New Year brings changes to Rule 76 – Simplified Procedure
January 1, 2020, marks significant changes to the way some lawsuits are filed and tried at the Ontario Superior Court In an effort to contain the costs of litigation and speed up the time it takes to resolve civil actions, the Ontario Government introduced significant changes to claims brought under Rule 76: the Simplified Procedure.
The revisions increase the amount of money a party can claim from $100,000 up to $200,000. It also places a limit on the amount of court costs and disbursements that would be awarded against an unsuccessful party. In theory, these changes will allow claimants with somewhat modest claims, a simpler and speedier resolution process.
Amendments to Simplified Procedure under Rule 76 were decided after consultation with stakeholders including members of the legal community and insurance companies.
Some of the more significant changes are highlighted below:
Increase Simplified Procedure claim limits
The monetary jurisdiction of Simplified Procedure will double from $100,000 to $200,000. Under this change, cases that are valued up to $200,000, but above the Small Claims Court limit of $35,000, should proceed under Rule 76.
Limits on costs, disbursements and the number of expert witnesses
The legal costs a successful party can recover from an unsuccessful party are now capped at $50,000.00 in fees and $25,000.00 in disbursements, except in rare circumstances.
Parties under a Rule 76 claim were previously limited to 2 hours of discovery which is now being increased to 3 hours.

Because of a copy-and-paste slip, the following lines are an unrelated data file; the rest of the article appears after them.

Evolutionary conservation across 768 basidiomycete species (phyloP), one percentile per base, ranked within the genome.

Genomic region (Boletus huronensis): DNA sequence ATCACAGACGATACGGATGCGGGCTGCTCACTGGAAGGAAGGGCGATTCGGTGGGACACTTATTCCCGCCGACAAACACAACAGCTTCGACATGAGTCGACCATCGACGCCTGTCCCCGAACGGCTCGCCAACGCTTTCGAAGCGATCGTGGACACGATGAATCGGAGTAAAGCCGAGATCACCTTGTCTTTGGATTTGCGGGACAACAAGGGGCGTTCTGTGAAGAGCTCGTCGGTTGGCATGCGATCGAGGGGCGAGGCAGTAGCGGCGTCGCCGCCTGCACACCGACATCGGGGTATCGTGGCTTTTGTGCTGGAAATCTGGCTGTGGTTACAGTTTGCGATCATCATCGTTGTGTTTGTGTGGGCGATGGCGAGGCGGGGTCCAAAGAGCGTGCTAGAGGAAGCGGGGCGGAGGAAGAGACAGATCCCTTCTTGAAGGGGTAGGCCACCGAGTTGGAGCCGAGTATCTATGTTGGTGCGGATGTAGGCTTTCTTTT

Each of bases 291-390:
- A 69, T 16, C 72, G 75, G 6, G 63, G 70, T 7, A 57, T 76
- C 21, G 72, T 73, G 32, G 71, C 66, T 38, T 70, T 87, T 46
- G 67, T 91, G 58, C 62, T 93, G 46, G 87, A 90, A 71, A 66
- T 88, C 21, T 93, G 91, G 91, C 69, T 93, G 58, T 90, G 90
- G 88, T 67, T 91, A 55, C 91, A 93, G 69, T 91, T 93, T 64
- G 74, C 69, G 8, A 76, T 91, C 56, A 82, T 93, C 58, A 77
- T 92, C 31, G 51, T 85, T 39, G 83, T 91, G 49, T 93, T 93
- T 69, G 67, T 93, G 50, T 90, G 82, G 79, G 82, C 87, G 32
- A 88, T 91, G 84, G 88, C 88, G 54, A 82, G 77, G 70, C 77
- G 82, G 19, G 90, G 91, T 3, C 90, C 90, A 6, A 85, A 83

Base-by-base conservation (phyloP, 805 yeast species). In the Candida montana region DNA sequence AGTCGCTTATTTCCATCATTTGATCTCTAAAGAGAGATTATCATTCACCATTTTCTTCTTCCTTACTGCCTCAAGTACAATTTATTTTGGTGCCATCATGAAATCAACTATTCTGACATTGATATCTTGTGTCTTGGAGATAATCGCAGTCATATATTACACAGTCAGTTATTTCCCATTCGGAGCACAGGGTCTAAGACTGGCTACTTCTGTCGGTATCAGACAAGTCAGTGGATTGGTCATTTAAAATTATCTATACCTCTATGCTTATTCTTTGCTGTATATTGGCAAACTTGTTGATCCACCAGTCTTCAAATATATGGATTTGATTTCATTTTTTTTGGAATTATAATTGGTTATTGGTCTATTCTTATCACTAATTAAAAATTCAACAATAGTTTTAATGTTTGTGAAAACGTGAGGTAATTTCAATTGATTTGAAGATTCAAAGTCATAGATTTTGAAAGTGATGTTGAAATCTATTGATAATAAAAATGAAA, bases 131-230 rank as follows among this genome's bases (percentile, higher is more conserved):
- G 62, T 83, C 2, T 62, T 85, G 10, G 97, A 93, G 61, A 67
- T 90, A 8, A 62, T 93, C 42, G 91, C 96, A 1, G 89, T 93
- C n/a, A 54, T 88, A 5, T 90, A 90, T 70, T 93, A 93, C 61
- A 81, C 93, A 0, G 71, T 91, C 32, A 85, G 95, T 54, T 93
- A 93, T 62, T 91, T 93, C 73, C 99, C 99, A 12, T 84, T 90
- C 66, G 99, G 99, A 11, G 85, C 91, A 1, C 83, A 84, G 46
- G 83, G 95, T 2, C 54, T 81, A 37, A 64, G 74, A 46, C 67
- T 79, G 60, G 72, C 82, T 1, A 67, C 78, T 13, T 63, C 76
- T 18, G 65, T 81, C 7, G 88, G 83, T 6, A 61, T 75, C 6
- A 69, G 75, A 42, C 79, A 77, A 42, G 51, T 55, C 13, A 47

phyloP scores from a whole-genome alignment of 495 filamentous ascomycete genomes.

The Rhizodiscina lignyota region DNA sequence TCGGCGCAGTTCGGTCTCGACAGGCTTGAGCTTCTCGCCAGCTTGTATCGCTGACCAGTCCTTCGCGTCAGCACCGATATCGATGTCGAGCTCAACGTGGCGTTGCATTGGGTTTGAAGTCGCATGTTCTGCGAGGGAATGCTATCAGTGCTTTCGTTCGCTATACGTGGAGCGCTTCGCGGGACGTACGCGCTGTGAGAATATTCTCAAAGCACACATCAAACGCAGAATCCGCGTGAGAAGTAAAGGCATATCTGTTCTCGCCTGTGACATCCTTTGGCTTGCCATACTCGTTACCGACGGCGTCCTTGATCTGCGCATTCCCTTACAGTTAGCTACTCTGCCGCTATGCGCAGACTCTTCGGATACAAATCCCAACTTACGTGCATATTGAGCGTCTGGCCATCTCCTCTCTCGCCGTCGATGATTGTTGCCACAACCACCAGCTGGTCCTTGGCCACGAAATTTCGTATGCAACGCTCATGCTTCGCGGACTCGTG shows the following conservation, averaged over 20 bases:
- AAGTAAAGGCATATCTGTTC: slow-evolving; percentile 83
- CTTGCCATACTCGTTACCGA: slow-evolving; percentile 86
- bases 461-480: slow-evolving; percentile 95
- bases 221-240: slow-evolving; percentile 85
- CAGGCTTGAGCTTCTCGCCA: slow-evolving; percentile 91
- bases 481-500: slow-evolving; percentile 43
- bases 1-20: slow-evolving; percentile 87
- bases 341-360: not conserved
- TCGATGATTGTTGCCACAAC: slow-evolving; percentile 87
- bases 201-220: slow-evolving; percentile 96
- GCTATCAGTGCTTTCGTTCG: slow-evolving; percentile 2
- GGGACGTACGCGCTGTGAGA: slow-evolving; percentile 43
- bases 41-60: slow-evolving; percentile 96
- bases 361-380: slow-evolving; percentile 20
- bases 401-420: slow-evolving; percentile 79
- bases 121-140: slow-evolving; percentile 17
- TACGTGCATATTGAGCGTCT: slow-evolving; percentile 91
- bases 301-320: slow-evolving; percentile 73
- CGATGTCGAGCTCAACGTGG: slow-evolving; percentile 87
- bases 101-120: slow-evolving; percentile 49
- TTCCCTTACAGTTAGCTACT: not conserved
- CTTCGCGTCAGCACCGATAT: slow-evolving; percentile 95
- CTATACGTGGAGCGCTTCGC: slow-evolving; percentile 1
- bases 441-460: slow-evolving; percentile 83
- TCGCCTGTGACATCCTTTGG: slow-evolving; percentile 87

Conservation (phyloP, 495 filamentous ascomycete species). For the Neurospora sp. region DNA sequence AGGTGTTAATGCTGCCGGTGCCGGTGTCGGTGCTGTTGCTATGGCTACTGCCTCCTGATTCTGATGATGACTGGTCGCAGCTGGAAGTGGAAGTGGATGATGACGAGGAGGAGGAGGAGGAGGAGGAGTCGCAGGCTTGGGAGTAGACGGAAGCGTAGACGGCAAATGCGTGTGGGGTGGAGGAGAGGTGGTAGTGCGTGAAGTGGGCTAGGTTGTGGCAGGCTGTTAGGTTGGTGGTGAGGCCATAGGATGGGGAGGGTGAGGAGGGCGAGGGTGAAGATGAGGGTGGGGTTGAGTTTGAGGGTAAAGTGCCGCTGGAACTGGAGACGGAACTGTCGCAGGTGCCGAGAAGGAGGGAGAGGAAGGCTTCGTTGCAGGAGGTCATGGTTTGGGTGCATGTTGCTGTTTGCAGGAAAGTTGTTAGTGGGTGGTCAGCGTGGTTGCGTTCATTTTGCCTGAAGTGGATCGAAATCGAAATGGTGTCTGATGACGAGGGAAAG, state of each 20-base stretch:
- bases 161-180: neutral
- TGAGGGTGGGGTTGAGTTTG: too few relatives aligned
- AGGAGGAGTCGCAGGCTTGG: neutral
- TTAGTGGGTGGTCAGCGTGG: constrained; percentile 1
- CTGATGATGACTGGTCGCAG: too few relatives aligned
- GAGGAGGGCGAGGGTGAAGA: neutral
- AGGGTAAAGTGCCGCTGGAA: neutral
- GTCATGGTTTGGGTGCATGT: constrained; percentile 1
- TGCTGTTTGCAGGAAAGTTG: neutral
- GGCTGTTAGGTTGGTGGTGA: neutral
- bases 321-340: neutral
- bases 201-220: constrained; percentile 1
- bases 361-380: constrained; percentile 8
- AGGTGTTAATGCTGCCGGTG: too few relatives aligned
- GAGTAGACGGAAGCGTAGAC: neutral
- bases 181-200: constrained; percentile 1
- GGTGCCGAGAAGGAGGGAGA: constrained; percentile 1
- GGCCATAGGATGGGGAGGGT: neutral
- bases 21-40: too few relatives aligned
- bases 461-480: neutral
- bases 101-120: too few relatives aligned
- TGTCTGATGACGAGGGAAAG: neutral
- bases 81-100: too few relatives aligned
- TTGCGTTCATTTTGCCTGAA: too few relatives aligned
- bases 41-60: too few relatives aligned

Elimination of civil juries
Potentially a sign of the future for all civil actions, the Simplified Procedure will now have no jury trials and all claims under this Rule will be heard by a judge only.
This will help reduce costs and speed up the resolution of cases. Judges know the law. They understand the rules of evidence and will help promote equitable resolutions in a much more efficient way.
All trials under Rule 76 are now a maximum of 5 days. A judge cannot extend the trial time. Each party will have an opportunity to make an opening statement and oral argument at the end of the case. A party introduces evidence by way of affidavit or discovery evidence of the opposing party only and not direct testimony. Any opposing party may cross-examine a witness. A party can call no more than 3 expert witnesses
Understanding the Process
Potential parties need to hire lawyers that have the ability to make the correct decision as to how to proceed at an early stage. The lawyers will need to carefully assess the value of their clients’ claim taking into consideration issues of liability, statutory deductibles and Statutory Accident Benefit (SAB) entitlements. If a claim is assessed improperly, a client could find themselves on the wrong side of a cost award.
To read the entire Rule 76 go to : http://canlii.ca/t/t8m
For more information contact singerkatz.com